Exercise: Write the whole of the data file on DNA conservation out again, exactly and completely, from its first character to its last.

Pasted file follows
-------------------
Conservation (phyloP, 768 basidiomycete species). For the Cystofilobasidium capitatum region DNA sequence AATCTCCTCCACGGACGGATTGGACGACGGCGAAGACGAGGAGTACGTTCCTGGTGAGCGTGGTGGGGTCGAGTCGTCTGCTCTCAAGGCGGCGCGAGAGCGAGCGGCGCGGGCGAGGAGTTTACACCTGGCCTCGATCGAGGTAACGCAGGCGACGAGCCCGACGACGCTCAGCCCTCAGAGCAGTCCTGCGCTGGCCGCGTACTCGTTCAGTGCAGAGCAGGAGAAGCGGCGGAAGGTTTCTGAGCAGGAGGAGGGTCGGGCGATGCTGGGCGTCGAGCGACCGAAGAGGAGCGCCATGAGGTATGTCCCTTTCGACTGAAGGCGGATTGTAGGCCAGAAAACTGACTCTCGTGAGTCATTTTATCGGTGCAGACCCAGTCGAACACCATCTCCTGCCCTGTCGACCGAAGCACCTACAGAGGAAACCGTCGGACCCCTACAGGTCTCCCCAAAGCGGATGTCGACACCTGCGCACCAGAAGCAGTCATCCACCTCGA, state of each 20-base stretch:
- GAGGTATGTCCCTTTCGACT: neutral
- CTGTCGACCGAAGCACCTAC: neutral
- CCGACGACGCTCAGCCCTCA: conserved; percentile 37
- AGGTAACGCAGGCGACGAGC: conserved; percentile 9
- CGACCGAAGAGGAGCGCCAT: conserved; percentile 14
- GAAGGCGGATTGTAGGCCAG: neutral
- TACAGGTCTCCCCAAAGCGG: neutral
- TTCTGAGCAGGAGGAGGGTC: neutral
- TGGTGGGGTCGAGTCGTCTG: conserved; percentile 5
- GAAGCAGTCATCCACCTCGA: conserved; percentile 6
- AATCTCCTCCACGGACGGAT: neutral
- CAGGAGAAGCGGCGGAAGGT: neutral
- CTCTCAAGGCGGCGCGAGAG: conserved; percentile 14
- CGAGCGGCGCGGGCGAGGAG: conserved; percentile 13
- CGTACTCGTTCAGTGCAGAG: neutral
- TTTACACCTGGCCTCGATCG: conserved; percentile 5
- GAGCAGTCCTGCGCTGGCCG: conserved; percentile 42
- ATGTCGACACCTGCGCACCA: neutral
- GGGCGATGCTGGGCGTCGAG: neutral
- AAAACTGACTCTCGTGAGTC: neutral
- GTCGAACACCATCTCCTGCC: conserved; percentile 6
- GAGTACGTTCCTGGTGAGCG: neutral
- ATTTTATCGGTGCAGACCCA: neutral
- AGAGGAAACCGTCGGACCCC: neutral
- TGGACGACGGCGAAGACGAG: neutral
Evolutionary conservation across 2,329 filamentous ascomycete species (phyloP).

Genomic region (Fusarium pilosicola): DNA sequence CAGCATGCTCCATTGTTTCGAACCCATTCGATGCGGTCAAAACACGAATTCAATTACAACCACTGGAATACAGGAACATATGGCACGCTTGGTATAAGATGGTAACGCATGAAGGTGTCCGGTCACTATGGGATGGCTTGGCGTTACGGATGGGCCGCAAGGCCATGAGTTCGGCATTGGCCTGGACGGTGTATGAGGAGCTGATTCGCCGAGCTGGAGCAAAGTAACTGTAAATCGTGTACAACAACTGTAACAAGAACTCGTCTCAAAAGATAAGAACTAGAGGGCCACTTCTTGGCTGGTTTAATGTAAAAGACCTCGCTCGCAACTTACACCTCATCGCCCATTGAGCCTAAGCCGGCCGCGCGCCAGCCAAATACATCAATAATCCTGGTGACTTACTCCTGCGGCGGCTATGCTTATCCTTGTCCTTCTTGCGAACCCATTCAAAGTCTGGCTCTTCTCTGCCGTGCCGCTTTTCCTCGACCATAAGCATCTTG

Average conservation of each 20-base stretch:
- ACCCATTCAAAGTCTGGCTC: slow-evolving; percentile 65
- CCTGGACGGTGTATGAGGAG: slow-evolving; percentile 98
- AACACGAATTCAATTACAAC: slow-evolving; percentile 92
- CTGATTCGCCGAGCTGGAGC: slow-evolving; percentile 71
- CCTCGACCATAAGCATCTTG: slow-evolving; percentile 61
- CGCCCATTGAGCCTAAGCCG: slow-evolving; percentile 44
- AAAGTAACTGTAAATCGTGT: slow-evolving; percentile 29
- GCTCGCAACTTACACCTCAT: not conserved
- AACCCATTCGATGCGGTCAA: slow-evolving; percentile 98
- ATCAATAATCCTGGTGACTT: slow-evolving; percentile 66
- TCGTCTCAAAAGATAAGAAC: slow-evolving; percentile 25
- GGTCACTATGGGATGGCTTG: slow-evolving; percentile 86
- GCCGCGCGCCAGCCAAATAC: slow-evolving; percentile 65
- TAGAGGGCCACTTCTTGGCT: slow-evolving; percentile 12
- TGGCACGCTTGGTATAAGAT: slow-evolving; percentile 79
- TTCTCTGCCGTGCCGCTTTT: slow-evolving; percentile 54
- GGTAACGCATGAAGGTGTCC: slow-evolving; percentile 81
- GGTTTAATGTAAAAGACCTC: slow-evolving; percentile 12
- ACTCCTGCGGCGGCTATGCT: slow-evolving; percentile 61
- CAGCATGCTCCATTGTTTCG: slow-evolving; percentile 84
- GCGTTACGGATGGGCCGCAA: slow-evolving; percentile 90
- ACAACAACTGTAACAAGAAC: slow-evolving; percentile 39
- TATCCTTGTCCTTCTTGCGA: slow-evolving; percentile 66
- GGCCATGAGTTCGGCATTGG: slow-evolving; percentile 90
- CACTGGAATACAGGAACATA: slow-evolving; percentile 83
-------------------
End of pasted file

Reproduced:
Conservation (phyloP, 768 basidiomycete species). For the Cystofilobasidium capitatum region DNA sequence AATCTCCTCCACGGACGGATTGGACGACGGCGAAGACGAGGAGTACGTTCCTGGTGAGCGTGGTGGGGTCGAGTCGTCTGCTCTCAAGGCGGCGCGAGAGCGAGCGGCGCGGGCGAGGAGTTTACACCTGGCCTCGATCGAGGTAACGCAGGCGACGAGCCCGACGACGCTCAGCCCTCAGAGCAGTCCTGCGCTGGCCGCGTACTCGTTCAGTGCAGAGCAGGAGAAGCGGCGGAAGGTTTCTGAGCAGGAGGAGGGTCGGGCGATGCTGGGCGTCGAGCGACCGAAGAGGAGCGCCATGAGGTATGTCCCTTTCGACTGAAGGCGGATTGTAGGCCAGAAAACTGACTCTCGTGAGTCATTTTATCGGTGCAGACCCAGTCGAACACCATCTCCTGCCCTGTCGACCGAAGCACCTACAGAGGAAACCGTCGGACCCCTACAGGTCTCCCCAAAGCGGATGTCGACACCTGCGCACCAGAAGCAGTCATCCACCTCGA, state of each 20-base stretch:
- GAGGTATGTCCCTTTCGACT: neutral
- CTGTCGACCGAAGCACCTAC: neutral
- CCGACGACGCTCAGCCCTCA: conserved; percentile 37
- AGGTAACGCAGGCGACGAGC: conserved; percentile 9
- CGACCGAAGAGGAGCGCCAT: conserved; percentile 14
- GAAGGCGGATTGTAGGCCAG: neutral
- TACAGGTCTCCCCAAAGCGG: neutral
- TTCTGAGCAGGAGGAGGGTC: neutral
- TGGTGGGGTCGAGTCGTCTG: conserved; percentile 5
- GAAGCAGTCATCCACCTCGA: conserved; percentile 6
- AATCTCCTCCACGGACGGAT: neutral
- CAGGAGAAGCGGCGGAAGGT: neutral
- CTCTCAAGGCGGCGCGAGAG: conserved; percentile 14
- CGAGCGGCGCGGGCGAGGAG: conserved; percentile 13
- CGTACTCGTTCAGTGCAGAG: neutral
- TTTACACCTGGCCTCGATCG: conserved; percentile 5
- GAGCAGTCCTGCGCTGGCCG: conserved; percentile 42
- ATGTCGACACCTGCGCACCA: neutral
- GGGCGATGCTGGGCGTCGAG: neutral
- AAAACTGACTCTCGTGAGTC: neutral
- GTCGAACACCATCTCCTGCC: conserved; percentile 6
- GAGTACGTTCCTGGTGAGCG: neutral
- ATTTTATCGGTGCAGACCCA: neutral
- AGAGGAAACCGTCGGACCCC: neutral
- TGGACGACGGCGAAGACGAG: neutral
Evolutionary conservation across 2,329 filamentous ascomycete species (phyloP).

Genomic region (Fusarium pilosicola): DNA sequence CAGCATGCTCCATTGTTTCGAACCCATTCGATGCGGTCAAAACACGAATTCAATTACAACCACTGGAATACAGGAACATATGGCACGCTTGGTATAAGATGGTAACGCATGAAGGTGTCCGGTCACTATGGGATGGCTTGGCGTTACGGATGGGCCGCAAGGCCATGAGTTCGGCATTGGCCTGGACGGTGTATGAGGAGCTGATTCGCCGAGCTGGAGCAAAGTAACTGTAAATCGTGTACAACAACTGTAACAAGAACTCGTCTCAAAAGATAAGAACTAGAGGGCCACTTCTTGGCTGGTTTAATGTAAAAGACCTCGCTCGCAACTTACACCTCATCGCCCATTGAGCCTAAGCCGGCCGCGCGCCAGCCAAATACATCAATAATCCTGGTGACTTACTCCTGCGGCGGCTATGCTTATCCTTGTCCTTCTTGCGAACCCATTCAAAGTCTGGCTCTTCTCTGCCGTGCCGCTTTTCCTCGACCATAAGCATCTTG

Average conservation of each 20-base stretch:
- ACCCATTCAAAGTCTGGCTC: slow-evolving; percentile 65
- CCTGGACGGTGTATGAGGAG: slow-evolving; percentile 98
- AACACGAATTCAATTACAAC: slow-evolving; percentile 92
- CTGATTCGCCGAGCTGGAGC: slow-evolving; percentile 71
- CCTCGACCATAAGCATCTTG: slow-evolving; percentile 61
- CGCCCATTGAGCCTAAGCCG: slow-evolving; percentile 44
- AAAGTAACTGTAAATCGTGT: slow-evolving; percentile 29
- GCTCGCAACTTACACCTCAT: not conserved
- AACCCATTCGATGCGGTCAA: slow-evolving; percentile 98
- ATCAATAATCCTGGTGACTT: slow-evolving; percentile 66
- TCGTCTCAAAAGATAAGAAC: slow-evolving; percentile 25
- GGTCACTATGGGATGGCTTG: slow-evolving; percentile 86
- GCCGCGCGCCAGCCAAATAC: slow-evolving; percentile 65
- TAGAGGGCCACTTCTTGGCT: slow-evolving; percentile 12
- TGGCACGCTTGGTATAAGAT: slow-evolving; percentile 79
- TTCTCTGCCGTGCCGCTTTT: slow-evolving; percentile 54
- GGTAACGCATGAAGGTGTCC: slow-evolving; percentile 81
- GGTTTAATGTAAAAGACCTC: slow-evolving; percentile 12
- ACTCCTGCGGCGGCTATGCT: slow-evolving; percentile 61
- CAGCATGCTCCATTGTTTCG: slow-evolving; percentile 84
- GCGTTACGGATGGGCCGCAA: slow-evolving; percentile 90
- ACAACAACTGTAACAAGAAC: slow-evolving; percentile 39
- TATCCTTGTCCTTCTTGCGA: slow-evolving; percentile 66
- GGCCATGAGTTCGGCATTGG: slow-evolving; percentile 90
- CACTGGAATACAGGAACATA: slow-evolving; percentile 83